A picture taken on November 7, 2017 shows people arriving at the headquarters of Nike Europe in Hilversum.
When athletic apparel giant Nike disclosed on June 27 that a strong U.S. dollar weighed on sales in its most recent quarter and the rising value of the greenback would keep pressuring sales in fiscal 2023, its shares sold off, and gave an early warning to a market already worried about the earnings outlook for the June quarter. That followed a warning from Microsoft that June-quarter sales would be $460 million lower for the same reason, shaving $250 million from profit.
Indeed, the dollar’s 11% gain this year against a basket of currencies – and 12% against the euro – is a looming problem as earnings season kicks into gear. Standard & Poor’s 500 companies get 29% of their sales from outside the U.S, according to Goldman Sachs. They typically sell those products or services in local currencies, then report financial results including those sales in dollars. So if Nike sells a pair of shoes for 100 euro, it was worth about $7 less at the end of its quarter than at the beginning.
The numbers aren’t massive in percentage terms – Microsoft’s miss works out to between 1% and 2% of earnings. But in a nervous market where companies’ stocks get punished for even small earnings misses, they are worth being prepared for, experts say.
The market’s drop this year has been about investors paying less for each dollar of corporate earnings, says Stacie L. Mintz, head of quantitative equity at PGIM Quantitative Solutions, a unit of Prudential Financial. Currency issues are one of several forces now threatening the earnings themselves.
“It’s important because it puts a cloud around earnings season, and this is an important earnings season,” Mintz said.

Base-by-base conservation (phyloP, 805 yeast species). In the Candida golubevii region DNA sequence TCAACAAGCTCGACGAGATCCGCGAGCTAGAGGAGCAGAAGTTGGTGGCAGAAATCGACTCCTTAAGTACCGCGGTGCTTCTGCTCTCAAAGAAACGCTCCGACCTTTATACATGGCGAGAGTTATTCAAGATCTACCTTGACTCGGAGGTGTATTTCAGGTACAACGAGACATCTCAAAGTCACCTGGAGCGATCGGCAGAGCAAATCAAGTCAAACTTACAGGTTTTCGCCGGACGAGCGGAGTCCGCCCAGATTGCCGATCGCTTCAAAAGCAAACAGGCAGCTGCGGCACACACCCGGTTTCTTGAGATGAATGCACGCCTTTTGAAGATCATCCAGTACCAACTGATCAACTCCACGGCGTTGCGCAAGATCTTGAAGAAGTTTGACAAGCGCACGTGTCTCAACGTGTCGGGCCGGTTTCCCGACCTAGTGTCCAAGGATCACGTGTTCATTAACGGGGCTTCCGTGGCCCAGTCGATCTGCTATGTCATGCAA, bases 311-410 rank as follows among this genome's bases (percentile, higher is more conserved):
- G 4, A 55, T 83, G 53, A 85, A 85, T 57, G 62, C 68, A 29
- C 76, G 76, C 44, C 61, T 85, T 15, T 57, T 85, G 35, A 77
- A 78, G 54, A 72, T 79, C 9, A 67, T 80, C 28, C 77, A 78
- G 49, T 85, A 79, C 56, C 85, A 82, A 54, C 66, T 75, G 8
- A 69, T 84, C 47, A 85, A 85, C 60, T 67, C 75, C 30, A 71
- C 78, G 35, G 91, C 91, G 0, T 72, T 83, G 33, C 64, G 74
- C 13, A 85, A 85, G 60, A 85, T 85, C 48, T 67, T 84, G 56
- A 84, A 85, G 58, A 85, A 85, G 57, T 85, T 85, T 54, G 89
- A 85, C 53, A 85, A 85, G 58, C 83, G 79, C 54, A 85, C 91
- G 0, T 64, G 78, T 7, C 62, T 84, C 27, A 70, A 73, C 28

Currency is only one reason projections of earnings growth are dropping across the board. Expected June-quarter profit growth in consumer discretionary companies, for example, has fallen by more than half since March, as the market overall has seen projected growth slip to 5.2% from 6.3%, CFRA Research strategist Sam Stovall said.
The dollar has risen for the reason it often does during global economic weakness, seen as the world’s reserve currency, and the safest bet in town. Concerns about higher interest rates and the threat to stocks from an economic growth slowdown, if not an outright recession, have also prompted gains in the greenback.
The euro has borne the brunt of pressure in currency markets, with recession fears especially high in Europe due to the Russian invasion of Ukraine. Economic sanctions against Russia, including a bar on most Russian sales of natural gas to eurozone nations, have raised the cost of fuel and driven overall inflation to 8.6 percent over the last year.
Technology earnings and the dollar
The amount of pressure on earnings from currency swings will vary by company and by industry, depending on their mix of business.
In general, shares of companies that get most of their sales domestically have outperformed more-global businesses in 2022 by about 9 percentage points, according to a June 22 report by Goldman Sachs strategist David Kostin. U.S.-centric companies were down an average of 15%, as companies with higher percentages of foreign sales dropped 24%.